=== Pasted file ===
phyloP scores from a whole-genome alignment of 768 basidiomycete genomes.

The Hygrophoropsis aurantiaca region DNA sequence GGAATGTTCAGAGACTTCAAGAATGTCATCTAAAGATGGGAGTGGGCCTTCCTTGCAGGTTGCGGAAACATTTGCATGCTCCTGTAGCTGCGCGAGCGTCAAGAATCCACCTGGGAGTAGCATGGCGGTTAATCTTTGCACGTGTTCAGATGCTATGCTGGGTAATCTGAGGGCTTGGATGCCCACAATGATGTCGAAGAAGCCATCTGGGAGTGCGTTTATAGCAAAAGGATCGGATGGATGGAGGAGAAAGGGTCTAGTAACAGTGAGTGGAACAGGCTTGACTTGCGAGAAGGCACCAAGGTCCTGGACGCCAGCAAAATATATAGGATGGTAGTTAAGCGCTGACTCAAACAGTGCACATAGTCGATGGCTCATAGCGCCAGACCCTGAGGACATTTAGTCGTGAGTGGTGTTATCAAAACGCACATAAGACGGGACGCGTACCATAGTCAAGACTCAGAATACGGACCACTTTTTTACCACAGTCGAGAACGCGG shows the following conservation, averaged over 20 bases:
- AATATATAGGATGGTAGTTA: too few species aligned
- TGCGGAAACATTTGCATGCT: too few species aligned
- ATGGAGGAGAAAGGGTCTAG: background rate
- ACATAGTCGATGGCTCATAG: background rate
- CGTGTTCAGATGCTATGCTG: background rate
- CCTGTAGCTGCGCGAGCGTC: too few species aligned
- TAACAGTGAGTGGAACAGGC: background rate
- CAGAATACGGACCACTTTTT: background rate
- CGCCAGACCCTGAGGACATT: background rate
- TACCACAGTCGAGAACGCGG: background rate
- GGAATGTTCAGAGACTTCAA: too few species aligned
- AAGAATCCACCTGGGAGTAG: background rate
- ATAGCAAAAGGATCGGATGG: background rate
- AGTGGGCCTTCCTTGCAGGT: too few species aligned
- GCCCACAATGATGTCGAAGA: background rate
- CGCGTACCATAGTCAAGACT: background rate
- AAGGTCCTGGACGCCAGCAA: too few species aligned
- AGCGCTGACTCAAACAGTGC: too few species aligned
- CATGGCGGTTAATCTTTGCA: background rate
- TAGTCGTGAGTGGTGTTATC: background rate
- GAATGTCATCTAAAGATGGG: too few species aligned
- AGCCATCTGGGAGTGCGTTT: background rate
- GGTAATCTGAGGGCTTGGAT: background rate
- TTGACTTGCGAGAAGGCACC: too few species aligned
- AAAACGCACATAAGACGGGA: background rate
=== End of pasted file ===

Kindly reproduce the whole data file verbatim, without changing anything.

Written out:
phyloP scores from a whole-genome alignment of 768 basidiomycete genomes.

The Hygrophoropsis aurantiaca region DNA sequence GGAATGTTCAGAGACTTCAAGAATGTCATCTAAAGATGGGAGTGGGCCTTCCTTGCAGGTTGCGGAAACATTTGCATGCTCCTGTAGCTGCGCGAGCGTCAAGAATCCACCTGGGAGTAGCATGGCGGTTAATCTTTGCACGTGTTCAGATGCTATGCTGGGTAATCTGAGGGCTTGGATGCCCACAATGATGTCGAAGAAGCCATCTGGGAGTGCGTTTATAGCAAAAGGATCGGATGGATGGAGGAGAAAGGGTCTAGTAACAGTGAGTGGAACAGGCTTGACTTGCGAGAAGGCACCAAGGTCCTGGACGCCAGCAAAATATATAGGATGGTAGTTAAGCGCTGACTCAAACAGTGCACATAGTCGATGGCTCATAGCGCCAGACCCTGAGGACATTTAGTCGTGAGTGGTGTTATCAAAACGCACATAAGACGGGACGCGTACCATAGTCAAGACTCAGAATACGGACCACTTTTTTACCACAGTCGAGAACGCGG shows the following conservation, averaged over 20 bases:
- AATATATAGGATGGTAGTTA: too few species aligned
- TGCGGAAACATTTGCATGCT: too few species aligned
- ATGGAGGAGAAAGGGTCTAG: background rate
- ACATAGTCGATGGCTCATAG: background rate
- CGTGTTCAGATGCTATGCTG: background rate
- CCTGTAGCTGCGCGAGCGTC: too few species aligned
- TAACAGTGAGTGGAACAGGC: background rate
- CAGAATACGGACCACTTTTT: background rate
- CGCCAGACCCTGAGGACATT: background rate
- TACCACAGTCGAGAACGCGG: background rate
- GGAATGTTCAGAGACTTCAA: too few species aligned
- AAGAATCCACCTGGGAGTAG: background rate
- ATAGCAAAAGGATCGGATGG: background rate
- AGTGGGCCTTCCTTGCAGGT: too few species aligned
- GCCCACAATGATGTCGAAGA: background rate
- CGCGTACCATAGTCAAGACT: background rate
- AAGGTCCTGGACGCCAGCAA: too few species aligned
- AGCGCTGACTCAAACAGTGC: too few species aligned
- CATGGCGGTTAATCTTTGCA: background rate
- TAGTCGTGAGTGGTGTTATC: background rate
- GAATGTCATCTAAAGATGGG: too few species aligned
- AGCCATCTGGGAGTGCGTTT: background rate
- GGTAATCTGAGGGCTTGGAT: background rate
- TTGACTTGCGAGAAGGCACC: too few species aligned
- AAAACGCACATAAGACGGGA: background rate